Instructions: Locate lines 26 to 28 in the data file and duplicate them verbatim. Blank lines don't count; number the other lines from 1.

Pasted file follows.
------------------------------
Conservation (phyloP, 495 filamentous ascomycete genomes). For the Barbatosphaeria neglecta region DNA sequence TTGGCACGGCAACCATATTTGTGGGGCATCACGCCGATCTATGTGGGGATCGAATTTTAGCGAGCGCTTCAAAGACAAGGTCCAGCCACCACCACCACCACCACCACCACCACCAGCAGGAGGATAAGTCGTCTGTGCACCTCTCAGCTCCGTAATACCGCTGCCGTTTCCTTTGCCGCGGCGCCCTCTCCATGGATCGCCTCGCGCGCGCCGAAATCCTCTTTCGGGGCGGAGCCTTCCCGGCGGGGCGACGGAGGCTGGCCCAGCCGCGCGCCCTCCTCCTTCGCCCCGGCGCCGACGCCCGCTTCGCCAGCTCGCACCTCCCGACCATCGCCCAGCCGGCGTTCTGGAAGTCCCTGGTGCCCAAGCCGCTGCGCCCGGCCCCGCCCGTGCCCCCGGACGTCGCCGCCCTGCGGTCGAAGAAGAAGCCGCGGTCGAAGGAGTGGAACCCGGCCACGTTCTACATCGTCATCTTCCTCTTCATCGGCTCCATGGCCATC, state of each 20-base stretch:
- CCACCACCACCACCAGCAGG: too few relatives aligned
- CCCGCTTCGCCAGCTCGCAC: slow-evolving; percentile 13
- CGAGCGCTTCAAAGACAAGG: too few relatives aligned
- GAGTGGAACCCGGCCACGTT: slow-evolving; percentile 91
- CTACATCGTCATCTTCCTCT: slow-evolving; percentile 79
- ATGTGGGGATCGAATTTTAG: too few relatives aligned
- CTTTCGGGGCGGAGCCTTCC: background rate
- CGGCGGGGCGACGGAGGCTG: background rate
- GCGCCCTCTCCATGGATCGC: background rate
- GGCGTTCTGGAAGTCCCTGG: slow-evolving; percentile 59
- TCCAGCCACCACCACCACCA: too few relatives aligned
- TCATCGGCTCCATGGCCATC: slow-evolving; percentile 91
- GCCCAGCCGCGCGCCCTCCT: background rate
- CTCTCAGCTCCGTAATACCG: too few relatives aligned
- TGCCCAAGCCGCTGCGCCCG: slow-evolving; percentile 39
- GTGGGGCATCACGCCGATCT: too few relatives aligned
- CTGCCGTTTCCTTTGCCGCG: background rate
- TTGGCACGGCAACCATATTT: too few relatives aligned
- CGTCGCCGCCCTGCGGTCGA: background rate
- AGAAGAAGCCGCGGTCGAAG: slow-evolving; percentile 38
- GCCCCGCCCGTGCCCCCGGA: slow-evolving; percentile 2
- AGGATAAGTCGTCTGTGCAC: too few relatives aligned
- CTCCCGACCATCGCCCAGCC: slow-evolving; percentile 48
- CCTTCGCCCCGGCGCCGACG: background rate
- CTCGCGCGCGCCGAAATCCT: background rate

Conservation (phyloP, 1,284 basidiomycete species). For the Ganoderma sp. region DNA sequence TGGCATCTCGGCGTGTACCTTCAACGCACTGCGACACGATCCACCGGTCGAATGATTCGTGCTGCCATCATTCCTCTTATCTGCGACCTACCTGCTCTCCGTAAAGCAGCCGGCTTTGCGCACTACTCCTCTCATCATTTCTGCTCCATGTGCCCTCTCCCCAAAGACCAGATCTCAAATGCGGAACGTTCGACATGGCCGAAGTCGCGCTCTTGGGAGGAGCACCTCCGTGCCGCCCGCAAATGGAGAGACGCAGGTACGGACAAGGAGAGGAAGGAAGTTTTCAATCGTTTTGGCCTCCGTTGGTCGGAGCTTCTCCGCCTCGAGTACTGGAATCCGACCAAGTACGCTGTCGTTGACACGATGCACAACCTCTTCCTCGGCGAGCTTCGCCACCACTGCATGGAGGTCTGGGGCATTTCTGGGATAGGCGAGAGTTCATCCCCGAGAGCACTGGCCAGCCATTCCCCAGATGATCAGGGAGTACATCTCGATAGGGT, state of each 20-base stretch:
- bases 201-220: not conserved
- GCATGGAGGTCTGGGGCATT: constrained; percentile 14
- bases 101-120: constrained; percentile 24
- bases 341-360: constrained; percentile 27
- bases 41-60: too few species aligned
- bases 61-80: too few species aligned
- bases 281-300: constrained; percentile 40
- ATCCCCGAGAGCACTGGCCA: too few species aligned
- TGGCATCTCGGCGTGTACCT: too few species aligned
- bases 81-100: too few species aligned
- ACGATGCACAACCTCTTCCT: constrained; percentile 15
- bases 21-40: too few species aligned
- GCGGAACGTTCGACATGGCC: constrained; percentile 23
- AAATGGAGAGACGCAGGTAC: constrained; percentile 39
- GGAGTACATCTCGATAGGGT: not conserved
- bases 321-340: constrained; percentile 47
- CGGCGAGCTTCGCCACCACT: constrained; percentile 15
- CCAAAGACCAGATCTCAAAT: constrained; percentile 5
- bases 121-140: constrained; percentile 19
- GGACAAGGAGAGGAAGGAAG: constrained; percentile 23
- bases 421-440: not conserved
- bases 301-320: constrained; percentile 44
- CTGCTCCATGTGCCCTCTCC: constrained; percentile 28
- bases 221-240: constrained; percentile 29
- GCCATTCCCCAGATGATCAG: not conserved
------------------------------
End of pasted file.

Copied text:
- CTCGCGCGCGCCGAAATCCT: background rate

Conservation (phyloP, 1,284 basidiomycete species). For the Ganoderma sp. region DNA sequence TGGCATCTCGGCGTGTACCTTCAACGCACTGCGACACGATCCACCGGTCGAATGATTCGTGCTGCCATCATTCCTCTTATCTGCGACCTACCTGCTCTCCGTAAAGCAGCCGGCTTTGCGCACTACTCCTCTCATCATTTCTGCTCCATGTGCCCTCTCCCCAAAGACCAGATCTCAAATGCGGAACGTTCGACATGGCCGAAGTCGCGCTCTTGGGAGGAGCACCTCCGTGCCGCCCGCAAATGGAGAGACGCAGGTACGGACAAGGAGAGGAAGGAAGTTTTCAATCGTTTTGGCCTCCGTTGGTCGGAGCTTCTCCGCCTCGAGTACTGGAATCCGACCAAGTACGCTGTCGTTGACACGATGCACAACCTCTTCCTCGGCGAGCTTCGCCACCACTGCATGGAGGTCTGGGGCATTTCTGGGATAGGCGAGAGTTCATCCCCGAGAGCACTGGCCAGCCATTCCCCAGATGATCAGGGAGTACATCTCGATAGGGT, state of each 20-base stretch:
- bases 201-220: not conserved